People with great talent have always intimidated me a bit. In my own life, I’ve searched for that speck of talent that I could exploit into a great hobby or career. My folks spent hundreds of dollars and years of toting me around to music lessons, hoping that my flying fingers would dazzle accordion lovers worldwide. Mediocre at best. Organ lessons? Even worse. Hundreds of dollars on camera/darkroom equipment produced no evidence of hidden bits of talent. I even took a floorcloth painting class, hoping to find my inner muse. Does this look like talent to you? Uh, probably not. (I called it the Flying Bagel).So, I’m in awe of the talent displayed here in town this week at the American Quilting Society show. Caroline and I visited this group’s show in Phoenix in February, and it was my first experience with textiles on this level. We went again to check out the Grand Rapids show, which was even better. Why?
The highlight of the show is the first US display of the Quilt of Belonging, a massive tapestry (120 feet long, nearly 11 feet high). Canada’s rich cultural heritage is represented by each of the 263 blocks, depicting a country, or one of the Canadian aboriginal groups that comprise Canada today. Designed and/or executed by a person of that heritage, the quilt is a fascinating geography and anthropology lesson. For example, the block from Central African Republic is composed of actual butterfly wings. Caribou hide is the base for the square of the Inuvialuit. Some of my favorite panels from this amazing project are are in the slideshow. Sadly, many of the photos I took were too poor to post.
Other quilts in the show are a mixture of traditional and modern styles. The artistry of these quilters, and sheer volume of fabrics, techniques, and styles is amazing. One last little note. The bike rack outside the arena where the exhibit was held, has a little textile project of its own. Sadly, I parked my bike around the corner, so I didn’t get to use the bike rack koozie.We’re beginning to pack for a two-month camping trip. Back into the wilderness. Hooray!
1200 boats, 1500 rowers. Four days of racing in Grand Rapids on the Grand River. That’s what happened here this past weekend in the USRowing Masters National Championships. What a sight!Having been gone for the past week, the fact that this interesting event was being held in our city over the weekend escaped our notice. What a screwup it would have been to have missed this fabulous scene. Colorful, sleek racing shells with one, two, four, or eight rowers. Superfit men and women of all ages from all over the US and Canada, all with shoulders indicating serious dedication to training. Approximately 140 clubs were represented.Interesting fact: The Detroit Rowing Club is the oldest rowing club in the US, having been established 175 years ago! Go, Motown!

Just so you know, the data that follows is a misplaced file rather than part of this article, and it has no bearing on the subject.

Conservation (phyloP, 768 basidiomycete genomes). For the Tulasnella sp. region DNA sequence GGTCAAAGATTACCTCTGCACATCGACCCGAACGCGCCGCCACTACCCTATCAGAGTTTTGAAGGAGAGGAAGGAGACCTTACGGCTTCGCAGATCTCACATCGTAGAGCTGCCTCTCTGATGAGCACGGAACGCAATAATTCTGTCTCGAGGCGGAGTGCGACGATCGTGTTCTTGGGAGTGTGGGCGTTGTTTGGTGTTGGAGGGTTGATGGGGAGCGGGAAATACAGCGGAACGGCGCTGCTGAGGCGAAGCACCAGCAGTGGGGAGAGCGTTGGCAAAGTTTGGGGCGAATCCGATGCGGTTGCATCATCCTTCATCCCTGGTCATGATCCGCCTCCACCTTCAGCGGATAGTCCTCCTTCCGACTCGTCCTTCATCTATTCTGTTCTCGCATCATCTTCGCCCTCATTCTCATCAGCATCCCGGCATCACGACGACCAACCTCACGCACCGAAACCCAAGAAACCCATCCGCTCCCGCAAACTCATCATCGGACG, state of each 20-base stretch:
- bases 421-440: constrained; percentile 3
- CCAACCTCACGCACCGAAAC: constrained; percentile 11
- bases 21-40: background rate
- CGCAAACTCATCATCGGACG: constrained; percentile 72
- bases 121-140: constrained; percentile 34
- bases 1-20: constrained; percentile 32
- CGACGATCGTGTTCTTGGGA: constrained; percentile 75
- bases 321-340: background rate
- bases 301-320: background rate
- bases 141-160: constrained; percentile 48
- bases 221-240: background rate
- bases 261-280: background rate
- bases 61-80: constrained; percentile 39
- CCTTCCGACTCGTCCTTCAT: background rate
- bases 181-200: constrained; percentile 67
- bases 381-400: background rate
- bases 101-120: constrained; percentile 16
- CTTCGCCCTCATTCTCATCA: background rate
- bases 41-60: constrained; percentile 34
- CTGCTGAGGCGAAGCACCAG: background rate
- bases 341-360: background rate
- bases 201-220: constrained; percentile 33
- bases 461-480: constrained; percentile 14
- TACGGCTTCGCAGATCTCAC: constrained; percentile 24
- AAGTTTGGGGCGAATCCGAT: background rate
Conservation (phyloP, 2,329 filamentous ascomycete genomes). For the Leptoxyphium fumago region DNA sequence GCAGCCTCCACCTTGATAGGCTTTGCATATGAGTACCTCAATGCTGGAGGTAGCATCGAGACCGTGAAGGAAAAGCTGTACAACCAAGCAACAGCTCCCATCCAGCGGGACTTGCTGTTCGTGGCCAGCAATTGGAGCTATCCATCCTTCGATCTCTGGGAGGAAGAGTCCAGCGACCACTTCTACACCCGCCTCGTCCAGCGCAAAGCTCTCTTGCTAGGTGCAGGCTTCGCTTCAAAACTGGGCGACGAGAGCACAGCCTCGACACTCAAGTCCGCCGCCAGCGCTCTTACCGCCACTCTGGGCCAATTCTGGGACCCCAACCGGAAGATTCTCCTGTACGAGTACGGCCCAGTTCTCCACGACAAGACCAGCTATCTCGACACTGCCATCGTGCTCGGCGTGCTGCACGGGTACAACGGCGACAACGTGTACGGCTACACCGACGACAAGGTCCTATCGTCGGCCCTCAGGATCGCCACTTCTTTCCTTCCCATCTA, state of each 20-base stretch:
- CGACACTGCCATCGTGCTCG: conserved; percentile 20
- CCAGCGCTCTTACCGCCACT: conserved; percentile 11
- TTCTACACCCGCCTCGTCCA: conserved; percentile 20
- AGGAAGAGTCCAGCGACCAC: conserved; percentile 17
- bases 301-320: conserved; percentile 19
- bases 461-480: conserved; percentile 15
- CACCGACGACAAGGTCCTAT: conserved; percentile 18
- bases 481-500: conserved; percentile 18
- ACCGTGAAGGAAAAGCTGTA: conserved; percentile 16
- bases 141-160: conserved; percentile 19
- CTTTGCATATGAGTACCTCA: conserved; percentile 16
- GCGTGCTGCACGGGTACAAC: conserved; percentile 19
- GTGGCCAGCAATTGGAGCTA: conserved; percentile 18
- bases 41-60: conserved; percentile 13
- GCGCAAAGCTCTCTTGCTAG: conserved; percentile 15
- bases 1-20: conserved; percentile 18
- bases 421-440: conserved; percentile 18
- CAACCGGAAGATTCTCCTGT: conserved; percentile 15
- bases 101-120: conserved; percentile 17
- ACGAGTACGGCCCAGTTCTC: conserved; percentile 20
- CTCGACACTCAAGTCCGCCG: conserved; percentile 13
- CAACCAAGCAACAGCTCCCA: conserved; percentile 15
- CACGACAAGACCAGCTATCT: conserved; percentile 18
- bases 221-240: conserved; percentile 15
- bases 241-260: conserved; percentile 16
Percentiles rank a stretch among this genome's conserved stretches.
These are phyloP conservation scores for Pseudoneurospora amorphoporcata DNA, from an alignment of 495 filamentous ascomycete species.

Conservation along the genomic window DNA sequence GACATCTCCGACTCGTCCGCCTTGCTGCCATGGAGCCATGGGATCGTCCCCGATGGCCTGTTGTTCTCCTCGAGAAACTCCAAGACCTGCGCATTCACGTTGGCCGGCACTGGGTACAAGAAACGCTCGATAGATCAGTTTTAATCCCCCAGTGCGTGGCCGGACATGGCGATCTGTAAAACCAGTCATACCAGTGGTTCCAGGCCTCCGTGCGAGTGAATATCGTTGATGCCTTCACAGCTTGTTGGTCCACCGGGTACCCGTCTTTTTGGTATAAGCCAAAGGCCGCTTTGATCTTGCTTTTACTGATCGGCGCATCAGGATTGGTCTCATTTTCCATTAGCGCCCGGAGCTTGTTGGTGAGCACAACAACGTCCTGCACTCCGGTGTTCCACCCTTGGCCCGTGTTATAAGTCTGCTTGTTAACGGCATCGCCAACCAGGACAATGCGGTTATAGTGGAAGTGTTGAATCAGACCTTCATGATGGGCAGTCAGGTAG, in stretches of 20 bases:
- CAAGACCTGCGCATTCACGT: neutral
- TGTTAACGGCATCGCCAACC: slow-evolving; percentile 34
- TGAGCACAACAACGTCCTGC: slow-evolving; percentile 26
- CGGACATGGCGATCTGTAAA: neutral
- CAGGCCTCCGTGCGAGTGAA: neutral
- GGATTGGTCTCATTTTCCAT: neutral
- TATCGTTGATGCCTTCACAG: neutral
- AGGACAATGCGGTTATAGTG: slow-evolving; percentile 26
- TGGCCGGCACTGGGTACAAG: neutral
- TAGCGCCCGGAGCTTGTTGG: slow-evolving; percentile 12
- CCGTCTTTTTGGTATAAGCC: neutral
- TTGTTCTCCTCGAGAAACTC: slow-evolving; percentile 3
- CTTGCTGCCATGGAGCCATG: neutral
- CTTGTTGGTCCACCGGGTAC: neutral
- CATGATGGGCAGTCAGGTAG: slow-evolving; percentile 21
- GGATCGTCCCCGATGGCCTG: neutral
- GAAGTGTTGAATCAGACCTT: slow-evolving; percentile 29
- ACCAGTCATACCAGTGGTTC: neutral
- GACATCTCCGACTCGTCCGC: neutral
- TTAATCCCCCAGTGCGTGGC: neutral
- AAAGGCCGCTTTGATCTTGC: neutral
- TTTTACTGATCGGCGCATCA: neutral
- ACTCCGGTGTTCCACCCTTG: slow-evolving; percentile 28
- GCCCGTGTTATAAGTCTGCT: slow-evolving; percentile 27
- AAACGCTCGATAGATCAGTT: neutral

I won’t try to explain this racing to you, since nearly all my knowledge comes from the book The Boys in the Boat: Nine Americans and Their Epic Quest for Gold at the 1936 Berlin Olympics by Daniel James Brown. If you have a speck of interest in this topic at all, this is a fascinating book. I’m a big fan of the genre of epic struggles, and this was right up my alley.
We caught a glimpse of the action on Saturday, as we passed by the area on our bikes. John and I rode back on Sunday morning to hang out and catch a bit more of the racing. It appears that a USRowing Master is anyone over the age of 27. We watched one race where the participants were 75-80 and 80+. Amazing. Some of the tropies looked as though they had been changing hands for years.There were classifications by number of rowers, age, and weight. There are teams with coxswains (either fore or aft), and teams without. Altogether, there were dozens of races – qualifications and final heats being started every four minutes over a couple of days! It as a super-impressive organizational feat.
The Beer City Regatta seemed to be a huge success. Good weather, facilities, and great beer contributed to the big smiles we saw. Here are a few more random shots – sure wished I had a big camera with a long lens!This wooden shell was the only one of its type that we saw, and it was a beauty! It got admiring glances and caresses from all.Check out the kid reading the Harry Potter book – oblivious to all the commotion going on around him at the table where paddles were being ordered.Saw this object abandoned in a bush as we were leaving the Park.And, guess who else is in town this month? Story Corps!